Despite league boss Gillon McLachlan declaring last week that “there’ll be no problems” in securing a revised broadcast agreement, a deal is yet to be struck, reports News Corp’s Michael Warner.
But a network insider last night said all parties remained “hopeful” a resolution would be reached before Thursday night’s Collingwood-Richmond season reboot at the MCG.
Broadcast partners Channel Seven and Foxtel are pushing for a reduction of about $150 million on their 2020 payments because of a season heavily compromised by the COVID-19 crisis.
Discounts of about $40 million for 2021 and 2022 are also being sought, while a proposed two-year extension for seasons 2023 and 2024 now appears unlikely.
The rival NRL relaunched its season on May 28, locking away an extended new TV rights deal the same day.
Before the coronavirus crisis hit, the league pocketed an average of $417 million-a-year in TV rights as part of a six-year, $2.5 billion deal that expires at the end of 2022.
This year’s payment is expected to fall below $300 million.
TV cash accounts for about 62 per cent of the AFL industry’s total revenues.
Private equity giant in talks with Rugby Australia
The global private equity giant that bought a $4 billion stake in the UFC is in talks with Rugby Australia to make a game-changing investment in the embattled football code, reports The Sydney Morning Herald’s Georgina Robinson.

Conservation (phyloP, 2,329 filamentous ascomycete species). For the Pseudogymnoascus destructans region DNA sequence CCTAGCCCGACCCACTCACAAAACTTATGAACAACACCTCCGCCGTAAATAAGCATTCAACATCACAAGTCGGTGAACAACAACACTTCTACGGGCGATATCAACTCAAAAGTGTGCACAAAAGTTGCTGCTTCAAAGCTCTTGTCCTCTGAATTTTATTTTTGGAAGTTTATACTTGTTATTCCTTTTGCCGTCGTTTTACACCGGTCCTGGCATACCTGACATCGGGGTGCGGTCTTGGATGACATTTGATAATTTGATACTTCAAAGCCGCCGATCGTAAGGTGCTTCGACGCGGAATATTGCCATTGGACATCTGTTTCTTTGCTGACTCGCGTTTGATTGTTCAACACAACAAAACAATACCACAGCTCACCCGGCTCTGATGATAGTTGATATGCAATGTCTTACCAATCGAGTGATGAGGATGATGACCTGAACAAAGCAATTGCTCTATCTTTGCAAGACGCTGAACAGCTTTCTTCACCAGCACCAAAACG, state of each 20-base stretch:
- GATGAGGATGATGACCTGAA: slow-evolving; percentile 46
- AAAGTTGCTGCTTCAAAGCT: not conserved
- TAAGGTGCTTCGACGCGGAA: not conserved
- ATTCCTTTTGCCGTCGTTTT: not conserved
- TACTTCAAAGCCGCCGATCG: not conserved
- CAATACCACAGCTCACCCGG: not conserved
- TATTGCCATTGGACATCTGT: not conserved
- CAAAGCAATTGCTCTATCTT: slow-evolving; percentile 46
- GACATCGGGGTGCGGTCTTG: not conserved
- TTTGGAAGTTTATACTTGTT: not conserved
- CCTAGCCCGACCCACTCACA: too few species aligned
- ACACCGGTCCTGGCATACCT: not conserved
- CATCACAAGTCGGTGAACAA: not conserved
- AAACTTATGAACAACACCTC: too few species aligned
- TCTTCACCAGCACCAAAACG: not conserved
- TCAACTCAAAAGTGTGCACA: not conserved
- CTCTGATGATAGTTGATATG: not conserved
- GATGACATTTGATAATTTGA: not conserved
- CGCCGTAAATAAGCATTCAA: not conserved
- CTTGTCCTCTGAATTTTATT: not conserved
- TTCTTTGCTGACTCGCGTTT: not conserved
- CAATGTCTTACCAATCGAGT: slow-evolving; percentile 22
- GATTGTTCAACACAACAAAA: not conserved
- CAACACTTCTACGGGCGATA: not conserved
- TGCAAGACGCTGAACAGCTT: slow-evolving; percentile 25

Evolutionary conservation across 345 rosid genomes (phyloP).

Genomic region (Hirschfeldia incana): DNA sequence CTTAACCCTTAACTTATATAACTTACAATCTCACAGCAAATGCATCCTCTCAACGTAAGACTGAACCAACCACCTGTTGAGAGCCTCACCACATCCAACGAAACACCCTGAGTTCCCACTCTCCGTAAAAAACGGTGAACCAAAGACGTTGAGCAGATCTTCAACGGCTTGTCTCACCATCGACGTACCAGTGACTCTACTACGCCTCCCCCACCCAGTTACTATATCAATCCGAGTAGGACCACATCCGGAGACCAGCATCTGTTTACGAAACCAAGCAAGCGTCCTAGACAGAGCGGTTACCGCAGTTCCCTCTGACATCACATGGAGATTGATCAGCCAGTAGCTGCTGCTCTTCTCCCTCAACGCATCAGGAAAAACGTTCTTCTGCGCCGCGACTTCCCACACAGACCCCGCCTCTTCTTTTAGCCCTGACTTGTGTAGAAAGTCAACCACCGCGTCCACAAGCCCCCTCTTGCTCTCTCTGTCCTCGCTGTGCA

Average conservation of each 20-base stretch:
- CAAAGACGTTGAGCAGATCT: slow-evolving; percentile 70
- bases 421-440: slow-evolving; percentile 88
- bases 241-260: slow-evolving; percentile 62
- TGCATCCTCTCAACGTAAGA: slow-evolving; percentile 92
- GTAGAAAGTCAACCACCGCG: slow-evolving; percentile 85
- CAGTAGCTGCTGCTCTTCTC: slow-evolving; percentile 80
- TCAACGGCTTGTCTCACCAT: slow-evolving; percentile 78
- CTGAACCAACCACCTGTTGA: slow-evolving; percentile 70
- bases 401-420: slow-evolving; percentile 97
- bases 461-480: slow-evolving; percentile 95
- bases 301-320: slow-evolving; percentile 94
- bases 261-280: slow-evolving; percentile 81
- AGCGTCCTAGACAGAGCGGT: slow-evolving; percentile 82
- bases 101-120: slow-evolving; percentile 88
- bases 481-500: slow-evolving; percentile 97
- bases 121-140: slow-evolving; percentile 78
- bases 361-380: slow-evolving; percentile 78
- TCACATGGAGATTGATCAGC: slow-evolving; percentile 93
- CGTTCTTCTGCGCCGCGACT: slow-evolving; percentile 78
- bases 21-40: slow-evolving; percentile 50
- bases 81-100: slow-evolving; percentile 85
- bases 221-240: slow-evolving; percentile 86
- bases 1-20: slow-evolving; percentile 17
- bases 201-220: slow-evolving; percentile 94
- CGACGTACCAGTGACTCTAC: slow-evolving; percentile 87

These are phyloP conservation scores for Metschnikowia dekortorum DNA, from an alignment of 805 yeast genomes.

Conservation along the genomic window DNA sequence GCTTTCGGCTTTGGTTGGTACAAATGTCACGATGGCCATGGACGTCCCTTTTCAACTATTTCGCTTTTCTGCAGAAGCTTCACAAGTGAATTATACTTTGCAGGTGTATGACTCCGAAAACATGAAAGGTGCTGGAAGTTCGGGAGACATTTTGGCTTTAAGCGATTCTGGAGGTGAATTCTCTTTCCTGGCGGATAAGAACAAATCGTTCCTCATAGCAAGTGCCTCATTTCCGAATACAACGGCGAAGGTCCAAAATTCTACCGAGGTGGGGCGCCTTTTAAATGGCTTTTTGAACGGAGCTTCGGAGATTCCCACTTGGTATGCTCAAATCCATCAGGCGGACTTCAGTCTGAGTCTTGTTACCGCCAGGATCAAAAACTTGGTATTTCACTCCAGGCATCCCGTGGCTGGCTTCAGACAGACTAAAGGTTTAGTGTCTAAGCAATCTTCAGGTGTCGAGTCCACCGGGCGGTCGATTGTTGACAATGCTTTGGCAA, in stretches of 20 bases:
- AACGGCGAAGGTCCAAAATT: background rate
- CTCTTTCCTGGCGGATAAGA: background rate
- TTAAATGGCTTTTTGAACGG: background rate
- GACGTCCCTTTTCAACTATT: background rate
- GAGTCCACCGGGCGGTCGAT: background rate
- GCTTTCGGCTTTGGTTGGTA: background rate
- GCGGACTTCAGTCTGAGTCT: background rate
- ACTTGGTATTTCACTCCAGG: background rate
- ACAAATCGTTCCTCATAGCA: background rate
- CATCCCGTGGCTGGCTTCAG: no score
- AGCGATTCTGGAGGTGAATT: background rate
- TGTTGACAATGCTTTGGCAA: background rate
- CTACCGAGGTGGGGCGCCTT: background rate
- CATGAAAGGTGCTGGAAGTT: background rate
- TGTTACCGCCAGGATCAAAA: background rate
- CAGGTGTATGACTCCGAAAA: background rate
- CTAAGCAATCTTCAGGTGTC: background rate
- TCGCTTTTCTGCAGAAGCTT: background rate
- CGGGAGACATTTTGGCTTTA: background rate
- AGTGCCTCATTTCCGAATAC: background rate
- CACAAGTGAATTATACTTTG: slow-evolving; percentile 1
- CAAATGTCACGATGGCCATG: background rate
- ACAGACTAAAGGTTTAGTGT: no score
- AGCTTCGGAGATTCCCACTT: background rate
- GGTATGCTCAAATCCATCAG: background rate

The Herald can reveal the Australian arm of American firm Kohlberg Kravis Roberts is in early talks with Rugby Australia, in collaboration with the Melbourne Rebels, about taking a stake in the sport worth “hundreds of millions of dollars”, according to people with direct knowledge of the matter.
The parties met last week and are taking discussions further, based on a 2021 competition model for the professional game that will most likely dismantle the 25-year-old SANZAAR partnership at Super Rugby level and put Australia’s interests first.
Incoming Rugby Australia chairman Hamish McLennan confirmed the firm’s interest and said while Test rugby and the grassroots game were off limits, Super Rugby was ripe for a shake-up.